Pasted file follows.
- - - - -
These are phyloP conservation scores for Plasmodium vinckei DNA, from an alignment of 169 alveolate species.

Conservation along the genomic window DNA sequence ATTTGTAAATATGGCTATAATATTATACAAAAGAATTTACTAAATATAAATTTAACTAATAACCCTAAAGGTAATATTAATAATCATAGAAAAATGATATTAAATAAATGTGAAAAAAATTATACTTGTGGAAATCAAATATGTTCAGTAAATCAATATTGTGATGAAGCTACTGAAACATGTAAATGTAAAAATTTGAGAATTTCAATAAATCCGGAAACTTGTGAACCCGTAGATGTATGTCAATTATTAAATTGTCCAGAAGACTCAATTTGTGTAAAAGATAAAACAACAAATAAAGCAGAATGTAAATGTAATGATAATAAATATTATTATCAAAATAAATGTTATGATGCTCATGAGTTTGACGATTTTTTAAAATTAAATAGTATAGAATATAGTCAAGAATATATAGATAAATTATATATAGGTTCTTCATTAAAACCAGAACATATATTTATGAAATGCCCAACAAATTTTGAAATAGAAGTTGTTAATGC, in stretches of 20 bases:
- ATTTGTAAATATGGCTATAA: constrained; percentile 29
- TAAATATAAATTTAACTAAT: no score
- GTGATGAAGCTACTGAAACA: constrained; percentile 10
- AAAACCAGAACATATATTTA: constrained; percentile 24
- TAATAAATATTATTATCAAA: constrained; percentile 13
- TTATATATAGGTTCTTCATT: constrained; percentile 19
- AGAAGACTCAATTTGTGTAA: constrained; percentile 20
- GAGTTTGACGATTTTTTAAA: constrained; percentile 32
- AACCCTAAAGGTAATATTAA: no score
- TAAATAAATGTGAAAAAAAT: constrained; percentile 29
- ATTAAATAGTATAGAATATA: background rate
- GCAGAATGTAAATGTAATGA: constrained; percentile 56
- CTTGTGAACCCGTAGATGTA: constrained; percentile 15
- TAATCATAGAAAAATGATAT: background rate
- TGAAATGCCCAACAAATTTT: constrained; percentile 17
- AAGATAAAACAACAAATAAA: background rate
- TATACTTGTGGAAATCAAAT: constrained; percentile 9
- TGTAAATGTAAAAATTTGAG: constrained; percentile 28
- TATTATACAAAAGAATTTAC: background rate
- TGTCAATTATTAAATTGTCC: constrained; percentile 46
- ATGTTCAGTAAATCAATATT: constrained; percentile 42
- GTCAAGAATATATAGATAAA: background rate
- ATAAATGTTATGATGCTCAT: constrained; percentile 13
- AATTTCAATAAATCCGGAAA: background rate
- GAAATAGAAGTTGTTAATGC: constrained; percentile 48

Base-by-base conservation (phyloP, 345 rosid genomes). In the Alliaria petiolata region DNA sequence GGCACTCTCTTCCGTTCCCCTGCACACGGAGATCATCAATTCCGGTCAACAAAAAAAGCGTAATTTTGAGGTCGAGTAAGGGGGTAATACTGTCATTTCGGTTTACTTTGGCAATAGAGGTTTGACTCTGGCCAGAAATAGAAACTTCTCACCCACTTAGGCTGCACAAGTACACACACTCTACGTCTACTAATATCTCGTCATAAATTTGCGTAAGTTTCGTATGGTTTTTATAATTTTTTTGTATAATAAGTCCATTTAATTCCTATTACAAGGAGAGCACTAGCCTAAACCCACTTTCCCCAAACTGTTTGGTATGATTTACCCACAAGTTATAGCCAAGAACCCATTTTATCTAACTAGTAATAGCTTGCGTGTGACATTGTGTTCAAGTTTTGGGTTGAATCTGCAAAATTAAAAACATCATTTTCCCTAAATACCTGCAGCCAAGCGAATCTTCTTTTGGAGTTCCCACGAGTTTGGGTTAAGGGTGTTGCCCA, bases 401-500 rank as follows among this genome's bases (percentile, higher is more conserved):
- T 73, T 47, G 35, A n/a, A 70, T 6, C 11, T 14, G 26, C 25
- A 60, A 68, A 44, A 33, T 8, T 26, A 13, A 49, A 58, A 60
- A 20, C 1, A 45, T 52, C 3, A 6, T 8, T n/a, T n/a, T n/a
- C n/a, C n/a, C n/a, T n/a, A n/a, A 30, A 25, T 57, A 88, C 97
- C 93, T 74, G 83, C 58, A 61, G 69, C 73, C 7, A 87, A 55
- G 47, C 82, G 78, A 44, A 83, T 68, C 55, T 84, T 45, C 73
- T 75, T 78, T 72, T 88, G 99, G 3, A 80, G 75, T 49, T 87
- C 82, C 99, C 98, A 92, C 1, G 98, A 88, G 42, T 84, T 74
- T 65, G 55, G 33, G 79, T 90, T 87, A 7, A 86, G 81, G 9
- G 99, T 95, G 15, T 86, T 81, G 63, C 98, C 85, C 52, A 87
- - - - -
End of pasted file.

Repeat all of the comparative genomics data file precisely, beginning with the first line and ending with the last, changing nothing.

These are phyloP conservation scores for Plasmodium vinckei DNA, from an alignment of 169 alveolate species.

Conservation along the genomic window DNA sequence ATTTGTAAATATGGCTATAATATTATACAAAAGAATTTACTAAATATAAATTTAACTAATAACCCTAAAGGTAATATTAATAATCATAGAAAAATGATATTAAATAAATGTGAAAAAAATTATACTTGTGGAAATCAAATATGTTCAGTAAATCAATATTGTGATGAAGCTACTGAAACATGTAAATGTAAAAATTTGAGAATTTCAATAAATCCGGAAACTTGTGAACCCGTAGATGTATGTCAATTATTAAATTGTCCAGAAGACTCAATTTGTGTAAAAGATAAAACAACAAATAAAGCAGAATGTAAATGTAATGATAATAAATATTATTATCAAAATAAATGTTATGATGCTCATGAGTTTGACGATTTTTTAAAATTAAATAGTATAGAATATAGTCAAGAATATATAGATAAATTATATATAGGTTCTTCATTAAAACCAGAACATATATTTATGAAATGCCCAACAAATTTTGAAATAGAAGTTGTTAATGC, in stretches of 20 bases:
- ATTTGTAAATATGGCTATAA: constrained; percentile 29
- TAAATATAAATTTAACTAAT: no score
- GTGATGAAGCTACTGAAACA: constrained; percentile 10
- AAAACCAGAACATATATTTA: constrained; percentile 24
- TAATAAATATTATTATCAAA: constrained; percentile 13
- TTATATATAGGTTCTTCATT: constrained; percentile 19
- AGAAGACTCAATTTGTGTAA: constrained; percentile 20
- GAGTTTGACGATTTTTTAAA: constrained; percentile 32
- AACCCTAAAGGTAATATTAA: no score
- TAAATAAATGTGAAAAAAAT: constrained; percentile 29
- ATTAAATAGTATAGAATATA: background rate
- GCAGAATGTAAATGTAATGA: constrained; percentile 56
- CTTGTGAACCCGTAGATGTA: constrained; percentile 15
- TAATCATAGAAAAATGATAT: background rate
- TGAAATGCCCAACAAATTTT: constrained; percentile 17
- AAGATAAAACAACAAATAAA: background rate
- TATACTTGTGGAAATCAAAT: constrained; percentile 9
- TGTAAATGTAAAAATTTGAG: constrained; percentile 28
- TATTATACAAAAGAATTTAC: background rate
- TGTCAATTATTAAATTGTCC: constrained; percentile 46
- ATGTTCAGTAAATCAATATT: constrained; percentile 42
- GTCAAGAATATATAGATAAA: background rate
- ATAAATGTTATGATGCTCAT: constrained; percentile 13
- AATTTCAATAAATCCGGAAA: background rate
- GAAATAGAAGTTGTTAATGC: constrained; percentile 48

Base-by-base conservation (phyloP, 345 rosid genomes). In the Alliaria petiolata region DNA sequence GGCACTCTCTTCCGTTCCCCTGCACACGGAGATCATCAATTCCGGTCAACAAAAAAAGCGTAATTTTGAGGTCGAGTAAGGGGGTAATACTGTCATTTCGGTTTACTTTGGCAATAGAGGTTTGACTCTGGCCAGAAATAGAAACTTCTCACCCACTTAGGCTGCACAAGTACACACACTCTACGTCTACTAATATCTCGTCATAAATTTGCGTAAGTTTCGTATGGTTTTTATAATTTTTTTGTATAATAAGTCCATTTAATTCCTATTACAAGGAGAGCACTAGCCTAAACCCACTTTCCCCAAACTGTTTGGTATGATTTACCCACAAGTTATAGCCAAGAACCCATTTTATCTAACTAGTAATAGCTTGCGTGTGACATTGTGTTCAAGTTTTGGGTTGAATCTGCAAAATTAAAAACATCATTTTCCCTAAATACCTGCAGCCAAGCGAATCTTCTTTTGGAGTTCCCACGAGTTTGGGTTAAGGGTGTTGCCCA, bases 401-500 rank as follows among this genome's bases (percentile, higher is more conserved):
- T 73, T 47, G 35, A n/a, A 70, T 6, C 11, T 14, G 26, C 25
- A 60, A 68, A 44, A 33, T 8, T 26, A 13, A 49, A 58, A 60
- A 20, C 1, A 45, T 52, C 3, A 6, T 8, T n/a, T n/a, T n/a
- C n/a, C n/a, C n/a, T n/a, A n/a, A 30, A 25, T 57, A 88, C 97
- C 93, T 74, G 83, C 58, A 61, G 69, C 73, C 7, A 87, A 55
- G 47, C 82, G 78, A 44, A 83, T 68, C 55, T 84, T 45, C 73
- T 75, T 78, T 72, T 88, G 99, G 3, A 80, G 75, T 49, T 87
- C 82, C 99, C 98, A 92, C 1, G 98, A 88, G 42, T 84, T 74
- T 65, G 55, G 33, G 79, T 90, T 87, A 7, A 86, G 81, G 9
- G 99, T 95, G 15, T 86, T 81, G 63, C 98, C 85, C 52, A 87